Here are some other handy ways to use more canned pumpkin:

  • Sauces: Substitute pumpkin for half the cheese in a sauce and add a little extra garlic, onion, or even a tablespoon or two of Parmesan. The pumpkin will add more creaminess without sacrificing flavor.
  • Dips: Combine pumpkin and Greek yogurt or cottage cheese with cinnamon, pumpkin pie spice, and a sprinkle of graham cracker.
  • Breakfast: Making waffles, pancakes, muffins, or any type of baked good? Add pumpkin puree. The beauty of pumpkin is in its versatility, since you can use it in both sweet and savory meals and snacks.

What about pumpkin seeds?

Pumpkin seeds are filled with potassium, magnesium, zinc, and iron. They pack a super-satisfying combo of about 6 grams fiber and 7 grams protein per 1.5-ounce pack, which makes them a great snack for kids and adults alike. This combo of nutrients makes you feel fuller, longer.

But what about pumpkin spice?

There’s a strange phenomenon that happens between Labor Day and Black Friday, in which supermarkets, menus, and even drugstores are suddenly riddled with an influx of pumpkin spice–flavored products. They include everything from coffee to muffins to ice cream to cereal to even dog treats. But since not all pumpkin spice products are created equal, here are some guidelines on what to look:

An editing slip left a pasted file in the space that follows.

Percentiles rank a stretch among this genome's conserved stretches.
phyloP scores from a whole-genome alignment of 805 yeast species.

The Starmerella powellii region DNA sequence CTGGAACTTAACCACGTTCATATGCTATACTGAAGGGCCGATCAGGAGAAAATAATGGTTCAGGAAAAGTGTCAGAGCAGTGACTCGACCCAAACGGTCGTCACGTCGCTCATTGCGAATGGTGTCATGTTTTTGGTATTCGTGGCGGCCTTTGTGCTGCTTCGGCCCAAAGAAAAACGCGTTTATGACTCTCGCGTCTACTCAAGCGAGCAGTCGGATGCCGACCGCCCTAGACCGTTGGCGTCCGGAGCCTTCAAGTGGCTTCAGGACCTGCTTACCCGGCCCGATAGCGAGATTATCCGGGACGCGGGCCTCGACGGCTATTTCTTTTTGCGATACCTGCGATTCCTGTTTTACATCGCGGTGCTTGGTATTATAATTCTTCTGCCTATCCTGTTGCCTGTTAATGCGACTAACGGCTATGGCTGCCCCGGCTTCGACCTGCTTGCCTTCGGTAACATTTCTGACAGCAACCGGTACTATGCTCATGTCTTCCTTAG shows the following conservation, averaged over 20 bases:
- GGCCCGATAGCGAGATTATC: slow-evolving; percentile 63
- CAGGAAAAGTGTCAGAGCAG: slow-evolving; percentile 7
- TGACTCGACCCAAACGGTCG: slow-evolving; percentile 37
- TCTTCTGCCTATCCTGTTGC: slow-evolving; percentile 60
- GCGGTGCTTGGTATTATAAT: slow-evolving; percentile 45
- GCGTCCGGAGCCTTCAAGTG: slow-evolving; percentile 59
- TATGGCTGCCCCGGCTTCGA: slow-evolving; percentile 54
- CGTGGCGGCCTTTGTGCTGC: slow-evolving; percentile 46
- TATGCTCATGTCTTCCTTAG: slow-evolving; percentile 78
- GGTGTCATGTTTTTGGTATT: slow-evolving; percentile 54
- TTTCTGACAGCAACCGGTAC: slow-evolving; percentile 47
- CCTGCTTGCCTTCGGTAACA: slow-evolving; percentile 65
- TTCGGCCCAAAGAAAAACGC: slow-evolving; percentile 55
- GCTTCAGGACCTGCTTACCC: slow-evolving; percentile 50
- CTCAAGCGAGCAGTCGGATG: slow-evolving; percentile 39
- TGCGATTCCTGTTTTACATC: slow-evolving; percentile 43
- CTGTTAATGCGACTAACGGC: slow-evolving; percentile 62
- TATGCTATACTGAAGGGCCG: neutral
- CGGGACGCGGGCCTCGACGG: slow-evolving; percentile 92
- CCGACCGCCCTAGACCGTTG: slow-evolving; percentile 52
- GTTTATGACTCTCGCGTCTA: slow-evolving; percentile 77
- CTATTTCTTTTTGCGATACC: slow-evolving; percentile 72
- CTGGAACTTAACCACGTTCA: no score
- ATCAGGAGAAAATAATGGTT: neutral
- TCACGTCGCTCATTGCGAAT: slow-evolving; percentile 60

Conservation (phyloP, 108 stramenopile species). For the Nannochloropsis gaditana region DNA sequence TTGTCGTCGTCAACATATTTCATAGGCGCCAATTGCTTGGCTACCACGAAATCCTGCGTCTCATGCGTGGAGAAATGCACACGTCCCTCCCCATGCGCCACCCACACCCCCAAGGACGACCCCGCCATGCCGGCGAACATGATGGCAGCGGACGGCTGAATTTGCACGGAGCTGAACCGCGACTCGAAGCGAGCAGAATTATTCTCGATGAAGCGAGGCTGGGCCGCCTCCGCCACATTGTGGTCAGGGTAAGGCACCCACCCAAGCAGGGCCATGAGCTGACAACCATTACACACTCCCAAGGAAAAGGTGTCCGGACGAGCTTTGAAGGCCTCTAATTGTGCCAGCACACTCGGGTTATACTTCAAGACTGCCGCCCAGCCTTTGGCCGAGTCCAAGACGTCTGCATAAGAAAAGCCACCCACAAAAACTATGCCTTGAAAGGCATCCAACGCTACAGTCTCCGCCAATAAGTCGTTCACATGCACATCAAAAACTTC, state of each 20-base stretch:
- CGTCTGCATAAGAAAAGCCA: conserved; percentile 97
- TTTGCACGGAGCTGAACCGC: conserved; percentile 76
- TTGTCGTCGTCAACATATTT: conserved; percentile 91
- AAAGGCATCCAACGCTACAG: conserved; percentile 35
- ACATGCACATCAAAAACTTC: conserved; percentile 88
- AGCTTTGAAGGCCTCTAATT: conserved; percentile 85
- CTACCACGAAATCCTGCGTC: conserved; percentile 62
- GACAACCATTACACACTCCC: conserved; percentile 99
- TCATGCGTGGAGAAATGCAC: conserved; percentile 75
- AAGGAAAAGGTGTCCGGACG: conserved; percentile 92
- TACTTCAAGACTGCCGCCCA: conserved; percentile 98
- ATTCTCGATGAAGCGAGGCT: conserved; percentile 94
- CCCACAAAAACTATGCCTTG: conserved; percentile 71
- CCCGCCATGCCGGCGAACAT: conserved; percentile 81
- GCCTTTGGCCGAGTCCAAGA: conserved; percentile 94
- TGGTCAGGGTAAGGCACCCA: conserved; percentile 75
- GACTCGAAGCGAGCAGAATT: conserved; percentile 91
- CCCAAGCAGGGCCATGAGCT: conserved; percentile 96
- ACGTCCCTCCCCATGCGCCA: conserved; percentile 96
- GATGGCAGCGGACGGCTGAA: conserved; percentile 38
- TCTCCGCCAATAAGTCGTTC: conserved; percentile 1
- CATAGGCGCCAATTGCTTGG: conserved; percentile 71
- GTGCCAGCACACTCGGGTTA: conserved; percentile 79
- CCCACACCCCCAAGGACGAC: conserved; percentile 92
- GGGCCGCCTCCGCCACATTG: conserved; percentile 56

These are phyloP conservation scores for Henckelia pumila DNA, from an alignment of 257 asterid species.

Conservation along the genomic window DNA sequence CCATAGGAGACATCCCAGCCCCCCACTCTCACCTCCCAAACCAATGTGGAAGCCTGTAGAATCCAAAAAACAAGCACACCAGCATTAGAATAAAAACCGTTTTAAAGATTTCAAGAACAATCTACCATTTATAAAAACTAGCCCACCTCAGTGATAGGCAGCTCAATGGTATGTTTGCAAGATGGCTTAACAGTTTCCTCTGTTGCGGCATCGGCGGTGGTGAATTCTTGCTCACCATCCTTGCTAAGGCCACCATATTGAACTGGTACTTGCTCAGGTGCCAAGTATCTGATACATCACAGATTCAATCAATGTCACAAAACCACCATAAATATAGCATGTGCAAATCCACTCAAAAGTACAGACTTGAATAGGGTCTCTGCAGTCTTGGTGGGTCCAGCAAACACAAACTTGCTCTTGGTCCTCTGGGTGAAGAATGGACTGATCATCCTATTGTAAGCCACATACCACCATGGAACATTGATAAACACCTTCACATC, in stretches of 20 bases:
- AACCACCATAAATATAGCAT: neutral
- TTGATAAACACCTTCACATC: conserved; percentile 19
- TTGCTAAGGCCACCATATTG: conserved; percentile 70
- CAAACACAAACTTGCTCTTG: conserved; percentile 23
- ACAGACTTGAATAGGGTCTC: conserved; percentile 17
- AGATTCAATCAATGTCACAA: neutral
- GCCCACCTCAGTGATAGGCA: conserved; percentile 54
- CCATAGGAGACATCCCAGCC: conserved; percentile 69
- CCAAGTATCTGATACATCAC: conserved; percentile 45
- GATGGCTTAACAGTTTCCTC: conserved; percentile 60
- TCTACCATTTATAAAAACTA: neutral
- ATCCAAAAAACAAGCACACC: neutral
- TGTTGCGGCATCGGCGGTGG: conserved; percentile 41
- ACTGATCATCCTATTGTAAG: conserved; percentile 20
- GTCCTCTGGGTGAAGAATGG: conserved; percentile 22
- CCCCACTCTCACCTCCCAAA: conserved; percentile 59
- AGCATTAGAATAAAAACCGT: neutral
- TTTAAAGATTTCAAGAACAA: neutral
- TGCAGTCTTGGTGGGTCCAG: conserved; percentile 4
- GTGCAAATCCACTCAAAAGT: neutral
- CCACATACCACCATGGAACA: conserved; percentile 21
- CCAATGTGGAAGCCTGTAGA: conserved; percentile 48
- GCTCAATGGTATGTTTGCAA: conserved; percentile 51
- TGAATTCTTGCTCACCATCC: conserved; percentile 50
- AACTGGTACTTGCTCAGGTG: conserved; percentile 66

• Choose products that actually have pumpkin as the first or second ingredient. For yogurts, ice cream, baked goods, and snack bars it’s a must; for cereals and spreads, a few ingredients down is okay on occasion. So long as the first ingredient is a real food and not a sneaky name for sugar or a synthetic “protein blend,” you’re good to go.
  • Look for as few ingredients and grams of sugar as possible. A single digit for grams of sugar per serving is always a good gauge. Dairy- and fruit-containing products may go a little higher since these contain naturally occurring sugar. (Aim to cap yogurt at 12 grams per serving.)
  • Skip daily sugary beverages. Yes, that does include the pumpkin spice latte. My go-to alternative? Add 2 tablespoons of half and half to your regular cup of coffee and pumpkin pie spice to your heart’s content; sweeten as you normally would; and serve with a cinnamon stick for a festive but lower-calorie treat.

1 thought on “The Best Health Benefits of Pumpkin”

  1. Seeds used for seed cycling should be raw, not roasted or seasoned. Organic is best (always ;)) because the fats in seeds are fragile, they oxidize easily when exposed to heat and light so keep them in the fridge or freezer. Ideally, grind your seeds right before eating them or store ground seeds in the freezer. Avoid cooking the seeds as many healthy fats and nutrients will become damaged. For best results, eat only the seeds for the particular phase you are in (i.e. don’t eat pumpkin seeds during the luteal phase).